Article by Linchi Kwok

HX: The Hotel Experience 2018 and BD

CAL Poly Pomona 15 November 2018
Over the Veterans Day weekend, I attended the HX: The Hotel Experience 2018 and the BD | NY: A Boutique Design Trade Fair with a group of students from the Collins College of Hospitality Management at Cal Poly Pomona at the Javits Center in New York City. Also known as the "Hotel Show," the HX: The Hotel Experience 2018 is often perceived as the largest hospitality trade show in North America.What did the HX: The Hotel Experience 2018 entail? There were four components in the trade show, including HX: The Marketplace, HX: The Conference, Boutique Design New York (#BDNY), and the STR Market Study Competition. Attendees of the HX Marketplace or Conference also had access to BDNY, one strategy that helps trade shows attract more participants.HX: The Marketplace - there were more than 300 exhibitors in this part of the trade show, a place where buyers and sellers met. The exhibition hall also featured three designated areas for 30+ education sections under three areas of HX: Onstage Hotel, HX: Onstage F&B (food & beverage), and HX: Onstage Tech.HX: The Conference - this conference featured one general opening session and 15 breakout sessions that focus on three areas: Future Trends, Technology, and Operational Excellence. There were also over 50 HX: GenFWD education sessions tailoring to hospitality students.#BDNY - this was the marketplace designated for over 750 manufacturers or representatives of the suppliers for boutique-design products in the hospitality industry, such as furniture, lighting, wallpapers, artwork, flooring, bath, spa, and etc. It is expected 8,000 interior designers, architects, hotel owners, hospitality business operators, and purchasing executives will attend this trade show.STR Student Market Study Competition - this competition was hosted and sponsored by STR (Smith Travel Research); it also took place during the "Hotel Show" at the Javits Center. Since its debut in 2015, STR provides the real market data of a destination to the participating programs usually in few months before the competition. Then, the students in the participating programs (usually in a team of three to five students) will analyze the data on their own and present the results of their analysis, along with their recommendations in the competition. The judging panel will decide and announce the winning teams based on their evaluations on the students' presentations.The trends revealed at the HX: The Hotel Experience 2018I found similar trends from the HX: The Hotel Experience 2018 to the ones I observed at the HITEC Houston 2018 and CHRS2017. For example, many products are designed to enhance guest experience and improve the efficiency of operations.I was also surprisingly pleased to finally meet "Sally - the robot who makes perfect salads" on the exhibition floor. I used Sally as an example of the automatic services emerged in the hospitality industry when the concept debuted in April 2017. I am glad I was able to touch the machine in person and speak to the manufacturing team.The trends revealed at #BDNY: A Boutique Design Trade FairIt appeared to me that most products displayed in #BDNY had contemporary designs with bold colors, reflecting the recent lodging trends. First, more roof-top bar concepts/designs were popping up on the exhibition floor than the past. Then, I also noticed more booths were set up by two or more suppliers rather than by a single supplier. For example, a booth that showcased a roof-top garden design could feature six suppliers --- one provided the carpet, another supplier designed the ceiling, and the others set up the rest of the bar.Another interesting observation - More hotels are charging a destination or resort fee nowI stayed in a boutique hotel in midtown Manhattan during this trip. I was informed by the hotel chain that a $25 per night "destination fee" plus taxes would be added to my account. Such a destination fee, however, also comes with the following benefits:$25 daily food and beverage credit that can be used inside the hotel$15 daily laundry creditSelf-guided audio tour at Grand Central (up to two guests)Big Bus City Tour Ticket (at a value of about $60 per adult or $50 per child)According to a friend of mine who is also working in a boutique hotel in Manhattan, it has become more common now for the hotels in the New York City to charge a destination fee --- "One (hotel) started it, and the travelers still paid for it. Then, everybody else followed." It is not surprising to see hotels are expected to collect a record of $2.93 billions extra revenues in fees this year.Such an add-on destination or resort fee can definitely push travelers to spend more money inside the hotel. It could turn out to be a good value for those who will actually use the services. For the travelers who need not use those services every day, however, such fees can only contribute additional net profit to the hotel.Did you attend this year's HX: The Hotel Experience 2018 and/or the #BDNY? What do you think of this year's trade show?In another note, what do you think of the fact that more hotels are charging resort or destination fees? Will more hotels follow?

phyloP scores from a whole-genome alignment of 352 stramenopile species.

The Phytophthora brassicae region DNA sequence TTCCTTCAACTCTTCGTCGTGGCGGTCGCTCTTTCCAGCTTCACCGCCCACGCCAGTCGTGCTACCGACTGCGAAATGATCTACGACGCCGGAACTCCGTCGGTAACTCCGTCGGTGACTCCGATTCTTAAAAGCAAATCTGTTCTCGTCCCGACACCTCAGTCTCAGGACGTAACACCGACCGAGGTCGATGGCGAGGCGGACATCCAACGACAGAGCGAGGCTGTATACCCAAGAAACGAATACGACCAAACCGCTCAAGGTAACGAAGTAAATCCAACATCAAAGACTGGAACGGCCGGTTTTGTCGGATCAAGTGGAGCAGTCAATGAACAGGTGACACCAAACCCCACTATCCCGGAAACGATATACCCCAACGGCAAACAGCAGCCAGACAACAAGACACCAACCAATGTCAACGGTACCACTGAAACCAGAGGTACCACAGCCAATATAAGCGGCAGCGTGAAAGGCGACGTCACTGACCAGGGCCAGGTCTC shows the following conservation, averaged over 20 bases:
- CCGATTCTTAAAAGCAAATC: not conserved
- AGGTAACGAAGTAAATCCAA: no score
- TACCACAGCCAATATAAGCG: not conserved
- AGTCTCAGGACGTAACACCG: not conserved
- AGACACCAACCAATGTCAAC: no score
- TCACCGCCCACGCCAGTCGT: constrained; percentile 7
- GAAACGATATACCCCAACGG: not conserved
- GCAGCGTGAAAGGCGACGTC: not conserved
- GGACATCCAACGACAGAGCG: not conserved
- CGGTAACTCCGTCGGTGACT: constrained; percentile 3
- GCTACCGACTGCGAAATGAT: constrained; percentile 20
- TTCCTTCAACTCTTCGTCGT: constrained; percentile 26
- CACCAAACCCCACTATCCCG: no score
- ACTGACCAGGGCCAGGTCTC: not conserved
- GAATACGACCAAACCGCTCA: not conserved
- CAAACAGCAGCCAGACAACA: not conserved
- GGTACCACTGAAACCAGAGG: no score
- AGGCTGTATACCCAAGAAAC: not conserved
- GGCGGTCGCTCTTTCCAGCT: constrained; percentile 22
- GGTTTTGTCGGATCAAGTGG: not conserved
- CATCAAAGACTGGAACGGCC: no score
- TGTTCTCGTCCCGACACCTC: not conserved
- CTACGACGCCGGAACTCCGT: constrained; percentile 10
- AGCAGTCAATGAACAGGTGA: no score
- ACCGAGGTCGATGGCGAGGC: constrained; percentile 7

Article by Linchi Kwok

Do price positioning and dynamic pricing work on Airbnb too?

CAL Poly Pomona 17 October 2018